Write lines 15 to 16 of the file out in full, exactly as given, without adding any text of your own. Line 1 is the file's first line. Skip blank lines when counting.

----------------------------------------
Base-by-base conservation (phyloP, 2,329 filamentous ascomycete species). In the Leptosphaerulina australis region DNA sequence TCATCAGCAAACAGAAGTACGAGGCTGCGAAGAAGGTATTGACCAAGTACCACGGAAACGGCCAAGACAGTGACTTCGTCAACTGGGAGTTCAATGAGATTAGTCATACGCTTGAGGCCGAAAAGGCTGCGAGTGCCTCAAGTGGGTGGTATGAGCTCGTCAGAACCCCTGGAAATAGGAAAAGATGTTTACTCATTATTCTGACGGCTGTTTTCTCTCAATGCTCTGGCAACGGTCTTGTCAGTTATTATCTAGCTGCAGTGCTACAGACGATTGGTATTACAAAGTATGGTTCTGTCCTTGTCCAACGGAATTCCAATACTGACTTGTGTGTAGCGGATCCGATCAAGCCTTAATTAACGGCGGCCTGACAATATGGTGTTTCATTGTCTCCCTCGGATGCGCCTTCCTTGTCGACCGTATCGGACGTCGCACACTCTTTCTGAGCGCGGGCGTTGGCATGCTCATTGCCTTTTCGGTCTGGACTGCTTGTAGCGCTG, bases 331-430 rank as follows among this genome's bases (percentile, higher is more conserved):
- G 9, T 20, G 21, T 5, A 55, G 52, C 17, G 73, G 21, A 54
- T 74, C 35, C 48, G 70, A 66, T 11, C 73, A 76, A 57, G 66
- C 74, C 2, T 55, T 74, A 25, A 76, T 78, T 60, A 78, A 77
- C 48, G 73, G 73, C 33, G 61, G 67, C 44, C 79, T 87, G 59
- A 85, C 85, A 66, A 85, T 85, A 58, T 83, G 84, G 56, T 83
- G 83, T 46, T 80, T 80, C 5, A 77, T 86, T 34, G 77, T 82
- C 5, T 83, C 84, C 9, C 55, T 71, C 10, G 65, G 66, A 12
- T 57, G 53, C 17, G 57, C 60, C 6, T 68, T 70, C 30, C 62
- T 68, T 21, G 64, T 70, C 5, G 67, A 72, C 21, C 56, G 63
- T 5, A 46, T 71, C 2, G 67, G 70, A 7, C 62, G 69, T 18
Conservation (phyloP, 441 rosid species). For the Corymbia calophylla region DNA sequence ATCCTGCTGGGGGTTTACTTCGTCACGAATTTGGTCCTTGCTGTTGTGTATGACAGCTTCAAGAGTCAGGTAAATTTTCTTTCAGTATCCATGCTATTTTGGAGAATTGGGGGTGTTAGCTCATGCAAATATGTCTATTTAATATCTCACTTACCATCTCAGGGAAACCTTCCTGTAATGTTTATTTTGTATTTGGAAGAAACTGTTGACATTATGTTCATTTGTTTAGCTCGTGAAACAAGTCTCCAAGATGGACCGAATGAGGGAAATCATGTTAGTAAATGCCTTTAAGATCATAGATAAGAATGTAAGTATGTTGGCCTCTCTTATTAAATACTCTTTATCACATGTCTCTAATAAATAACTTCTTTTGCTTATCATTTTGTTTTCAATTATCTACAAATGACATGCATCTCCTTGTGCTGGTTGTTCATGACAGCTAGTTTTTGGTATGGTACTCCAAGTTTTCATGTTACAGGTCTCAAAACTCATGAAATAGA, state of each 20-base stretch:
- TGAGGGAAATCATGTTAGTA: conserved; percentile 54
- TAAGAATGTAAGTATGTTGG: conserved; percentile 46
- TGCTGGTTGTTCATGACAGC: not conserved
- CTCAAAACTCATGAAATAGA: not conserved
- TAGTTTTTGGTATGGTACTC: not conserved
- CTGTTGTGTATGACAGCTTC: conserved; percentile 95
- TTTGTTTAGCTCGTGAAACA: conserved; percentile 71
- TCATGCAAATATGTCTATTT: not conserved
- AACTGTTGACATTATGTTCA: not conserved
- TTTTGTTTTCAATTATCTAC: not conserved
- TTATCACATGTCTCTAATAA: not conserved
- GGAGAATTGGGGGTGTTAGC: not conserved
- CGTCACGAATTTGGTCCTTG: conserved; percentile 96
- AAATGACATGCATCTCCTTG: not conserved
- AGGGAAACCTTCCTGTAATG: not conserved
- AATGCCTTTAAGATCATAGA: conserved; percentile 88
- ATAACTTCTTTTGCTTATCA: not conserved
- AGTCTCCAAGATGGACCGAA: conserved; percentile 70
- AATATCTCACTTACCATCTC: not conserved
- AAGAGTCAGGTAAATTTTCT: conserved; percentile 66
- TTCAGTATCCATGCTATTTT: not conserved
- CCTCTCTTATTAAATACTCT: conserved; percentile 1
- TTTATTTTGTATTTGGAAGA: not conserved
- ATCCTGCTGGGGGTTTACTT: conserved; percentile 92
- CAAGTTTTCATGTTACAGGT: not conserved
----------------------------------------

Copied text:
- TGCTGGTTGTTCATGACAGC: not conserved
- CTCAAAACTCATGAAATAGA: not conserved